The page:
Law360 is providing free access to its coronavirus coverage to make sure all members of the legal community have accurate information in this time of uncertainty and change. Use the form below to sign up for any of our weekly newsletters. Signing up for any of our section newsletters will opt you in to the weekly Coronavirus briefing.
Law360 (April 17, 2020, 5:56 PM EDT) -- Legal Aid Society attorneys and a pro bono team at Kasowitz Benson Torres LLP have sued New York prison officials in state court for the immediate release of prisoners vulnerable to severe cases of COVID-19, saying their confinement is cruel and unusual in light of the coronavirus pandemic.
The petition for writ of habeas corpus filed Thursday on behalf of nine inmates said conditions at state prisons are ideal for the spread of the novel coronavirus, noting hundreds of prisoners and staffers have already tested positive. Keeping the elderly and sick locked up in those facilities violates their Eighth Amendment rights, the petition argued.
The lawsuit is the latest escalation in a fight by attorneys and prison reform advocates to win the release of vulnerable inmates as the coronavirus roars through prisons and jails across the country. Five inmates and one staffer at New York prisons have so far succumbed to the disease, according to the latest official tally.
"The closed nature of prisons fosters a uniquely intimate form of human contact," the prisoners said. "Incarcerated people and staff members occupy the same tight quarters where they breathe the same poorly ventilated air. Housing blocks and communal spaces are often filthy, with cleaning supplies and hygiene products frequently unavailable."
More than 700 prison staffers and 190 New York prison inmates have so far tested positive for COVID-19, according to the latest data from the New York Department of Corrections and Community Supervision. The lawsuit names DOCCS and three prison superintendents.
Most of the prisoners named in the petition are approaching their release date. Eight have serious health conditions identified by public health officials as carrying greater risk of developing a fatal case of COVID-19, according to the petition.
"The medically vulnerable and aging in each of these prisons, along with staff members, their families, and the communities to which they return on a daily basis, are all particularly imperiled by the continued spread of this deadly pathogen," the prisoners said. "Every day that the state fails to act, the risk mounts."
The prisoners are held in the Sing Sing, Bedford Hills and Taconic correctional facilities, all located in Westchester County. They suffer from diseases including HIV, diabetes and heart failure. All have family members ready to take them in upon their release, according to the petition.
The nearly 60-page filing highlights alleged failures by DOCCS to adequately protect prisoners from infections, claiming the agency's screening, testing and social distancing measures are contrary to public health guidelines. The state's prisons also lack adequate personal protective equipment and cleaning supplies, according to the petition.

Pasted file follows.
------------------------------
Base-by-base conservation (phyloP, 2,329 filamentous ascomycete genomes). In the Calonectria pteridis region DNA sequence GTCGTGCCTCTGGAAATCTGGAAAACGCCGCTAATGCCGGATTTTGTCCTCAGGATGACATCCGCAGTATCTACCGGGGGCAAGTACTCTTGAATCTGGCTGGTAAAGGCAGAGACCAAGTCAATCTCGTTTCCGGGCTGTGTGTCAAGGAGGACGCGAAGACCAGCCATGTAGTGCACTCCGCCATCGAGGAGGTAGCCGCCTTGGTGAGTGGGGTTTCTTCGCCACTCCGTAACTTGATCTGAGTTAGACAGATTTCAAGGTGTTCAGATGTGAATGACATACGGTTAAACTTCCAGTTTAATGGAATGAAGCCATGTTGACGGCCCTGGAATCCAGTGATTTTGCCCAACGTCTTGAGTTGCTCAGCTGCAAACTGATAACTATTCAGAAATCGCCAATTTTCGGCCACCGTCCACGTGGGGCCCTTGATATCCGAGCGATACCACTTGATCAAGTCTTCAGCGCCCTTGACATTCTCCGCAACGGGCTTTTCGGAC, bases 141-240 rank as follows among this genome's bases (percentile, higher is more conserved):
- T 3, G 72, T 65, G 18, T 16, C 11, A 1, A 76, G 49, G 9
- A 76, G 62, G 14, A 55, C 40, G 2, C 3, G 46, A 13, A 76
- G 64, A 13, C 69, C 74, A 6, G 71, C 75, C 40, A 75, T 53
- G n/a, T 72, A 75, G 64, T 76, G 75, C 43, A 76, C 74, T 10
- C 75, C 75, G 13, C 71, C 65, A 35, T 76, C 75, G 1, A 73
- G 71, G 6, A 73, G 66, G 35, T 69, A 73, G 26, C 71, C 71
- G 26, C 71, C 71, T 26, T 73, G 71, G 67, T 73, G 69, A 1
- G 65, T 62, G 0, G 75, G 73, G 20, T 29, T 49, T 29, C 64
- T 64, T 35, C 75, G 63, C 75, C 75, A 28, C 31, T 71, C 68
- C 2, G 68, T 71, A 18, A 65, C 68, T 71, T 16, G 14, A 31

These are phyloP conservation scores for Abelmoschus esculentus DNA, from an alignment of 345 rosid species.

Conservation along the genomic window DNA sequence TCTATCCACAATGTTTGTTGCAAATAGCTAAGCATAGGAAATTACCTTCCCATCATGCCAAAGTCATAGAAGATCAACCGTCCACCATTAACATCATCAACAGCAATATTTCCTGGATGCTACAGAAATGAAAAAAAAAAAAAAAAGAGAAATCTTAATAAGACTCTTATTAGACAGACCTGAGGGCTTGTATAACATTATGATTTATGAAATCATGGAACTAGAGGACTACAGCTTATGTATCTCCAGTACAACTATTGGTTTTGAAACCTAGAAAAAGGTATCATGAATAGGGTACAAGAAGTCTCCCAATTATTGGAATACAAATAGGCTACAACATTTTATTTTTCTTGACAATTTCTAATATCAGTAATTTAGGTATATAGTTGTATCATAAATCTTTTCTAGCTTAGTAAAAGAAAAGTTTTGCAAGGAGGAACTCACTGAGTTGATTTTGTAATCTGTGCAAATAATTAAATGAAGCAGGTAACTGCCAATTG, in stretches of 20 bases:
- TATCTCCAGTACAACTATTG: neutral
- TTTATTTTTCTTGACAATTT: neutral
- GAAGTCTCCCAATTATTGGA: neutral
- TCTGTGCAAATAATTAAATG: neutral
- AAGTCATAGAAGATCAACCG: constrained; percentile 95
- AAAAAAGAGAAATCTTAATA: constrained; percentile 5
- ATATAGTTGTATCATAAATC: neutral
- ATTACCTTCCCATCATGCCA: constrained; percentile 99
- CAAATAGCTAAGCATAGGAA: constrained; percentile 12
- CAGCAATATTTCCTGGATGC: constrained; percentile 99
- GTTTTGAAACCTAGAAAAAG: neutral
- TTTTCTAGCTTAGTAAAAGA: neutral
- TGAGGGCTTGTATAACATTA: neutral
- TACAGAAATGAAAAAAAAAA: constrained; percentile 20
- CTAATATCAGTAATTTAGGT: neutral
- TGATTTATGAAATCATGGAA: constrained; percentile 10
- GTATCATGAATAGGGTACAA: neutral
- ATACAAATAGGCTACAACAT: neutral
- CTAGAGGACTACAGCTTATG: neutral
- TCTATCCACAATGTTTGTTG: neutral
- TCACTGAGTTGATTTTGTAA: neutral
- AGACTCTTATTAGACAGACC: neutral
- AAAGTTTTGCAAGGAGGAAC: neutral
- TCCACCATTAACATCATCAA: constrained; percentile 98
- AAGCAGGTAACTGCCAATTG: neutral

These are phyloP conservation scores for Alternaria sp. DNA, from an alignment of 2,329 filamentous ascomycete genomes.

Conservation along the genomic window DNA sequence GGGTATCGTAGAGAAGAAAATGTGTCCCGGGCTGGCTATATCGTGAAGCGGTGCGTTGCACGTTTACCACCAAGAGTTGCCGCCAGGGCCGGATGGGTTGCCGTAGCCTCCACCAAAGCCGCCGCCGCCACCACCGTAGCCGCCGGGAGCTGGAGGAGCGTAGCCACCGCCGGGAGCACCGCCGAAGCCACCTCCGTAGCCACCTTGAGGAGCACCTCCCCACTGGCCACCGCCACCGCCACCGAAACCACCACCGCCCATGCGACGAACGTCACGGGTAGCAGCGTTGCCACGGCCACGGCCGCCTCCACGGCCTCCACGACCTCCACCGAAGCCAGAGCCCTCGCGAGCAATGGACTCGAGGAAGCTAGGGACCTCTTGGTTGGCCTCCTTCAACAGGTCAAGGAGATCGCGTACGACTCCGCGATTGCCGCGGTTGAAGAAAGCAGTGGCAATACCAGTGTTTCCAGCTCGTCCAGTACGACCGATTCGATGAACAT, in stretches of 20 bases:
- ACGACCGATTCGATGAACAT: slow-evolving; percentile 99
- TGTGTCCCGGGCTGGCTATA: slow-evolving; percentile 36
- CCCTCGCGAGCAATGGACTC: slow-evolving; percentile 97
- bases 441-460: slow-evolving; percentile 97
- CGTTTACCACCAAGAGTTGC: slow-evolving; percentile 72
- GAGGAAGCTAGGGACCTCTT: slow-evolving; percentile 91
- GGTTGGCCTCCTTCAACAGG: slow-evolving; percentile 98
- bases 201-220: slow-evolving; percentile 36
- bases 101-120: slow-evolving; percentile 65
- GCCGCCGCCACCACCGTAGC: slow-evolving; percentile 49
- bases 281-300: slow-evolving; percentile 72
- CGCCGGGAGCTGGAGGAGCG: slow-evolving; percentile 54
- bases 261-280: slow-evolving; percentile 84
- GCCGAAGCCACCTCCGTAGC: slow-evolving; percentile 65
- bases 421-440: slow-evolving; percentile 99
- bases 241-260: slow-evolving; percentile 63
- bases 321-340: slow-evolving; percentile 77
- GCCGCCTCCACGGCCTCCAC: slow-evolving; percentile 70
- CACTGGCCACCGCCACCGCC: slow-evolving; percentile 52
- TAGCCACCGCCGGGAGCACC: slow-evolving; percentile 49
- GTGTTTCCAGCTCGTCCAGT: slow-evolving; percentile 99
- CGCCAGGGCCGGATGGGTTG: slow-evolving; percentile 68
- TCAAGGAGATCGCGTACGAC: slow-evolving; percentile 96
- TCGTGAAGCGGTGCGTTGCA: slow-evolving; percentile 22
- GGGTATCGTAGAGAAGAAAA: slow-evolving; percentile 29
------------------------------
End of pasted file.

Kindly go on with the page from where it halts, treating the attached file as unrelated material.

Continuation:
DOCCS declined to comment on pending litigation. The agency said it is working to identify and possibly release incarcerated people who are 55 years of age or older, within 90 days or release and do not pose a risk to public safety.
"New York abolished the death penalty more than a decade ago, but many New Yorkers incarcerated at these facilities now essentially face a death sentencing as COVID-19 spreads and continues to claim lives," Legal Aid attorney Tina Luongo said in a statement Thursday.
The lawsuit comes a week after Legal Aid sent a letter to DOCCS and Gov. Andrew Cuomo demanding the immediate release of more than 100 incarcerated Legal Aid clients deemed uniquely vulnerable to COVID-19. Legal Aid said it has not received a response.
The 105 prisoners identified in the letter suffer from serious medical conditions, are at least 50 years old or have upcoming release dates, Legal Aid said. The group called on Gov. Cuomo to expedite the review of backlogged clemency applications and direct the state parole board to prioritize hearings, which have been postponed at many facilities amid the pandemic.
"The window of opportunity is shrinking and Albany must act now," Luongo said in a statement on April 7.
New York attorneys and advocates have in recent weeks mounted a full-court press to reduce inmate populations through petitions, lawsuits and public pressure campaigns. The effort has met with mixed results, facing opposition from prosecutors and a patchwork of varied decisions from judges.
Last month, state court judges released 122 inmates detained in New York City jails, finding it was a violation of those vulnerable individuals' rights to lock them up during the coronavirus outbreak.
The petitioners are represented by Stefen R. Short, Dori A. Lewis, Robert M. Quackenbush, Sophia Gebreselassie, Mary Lynne Werlwas, Elizabeth L. Isaacs, Andrea Yacka-Bible and David E. Loftis of the Legal Aid Society and David J. Abrams, Jill L. Forster, Jeffrey E. Intravatola and Ann M. St. Peter-Griffith of Kasowitz Benson Torres LLP.
Counsel information for DOCCS was not available Friday.
The case is The People of the State of New York ex rel. v. Michael Capra et al. in the Supreme Court of the State of New York, County of Westchester. The case number was not available.
--Additional reporting by Frank G. Runyeon and Stewart Bishop. Editing by Janice Carter Brown.
Update: This story has been updated with a statement from DOCCS and additional counsel information.
For a reprint of this article, please contact email@example.com.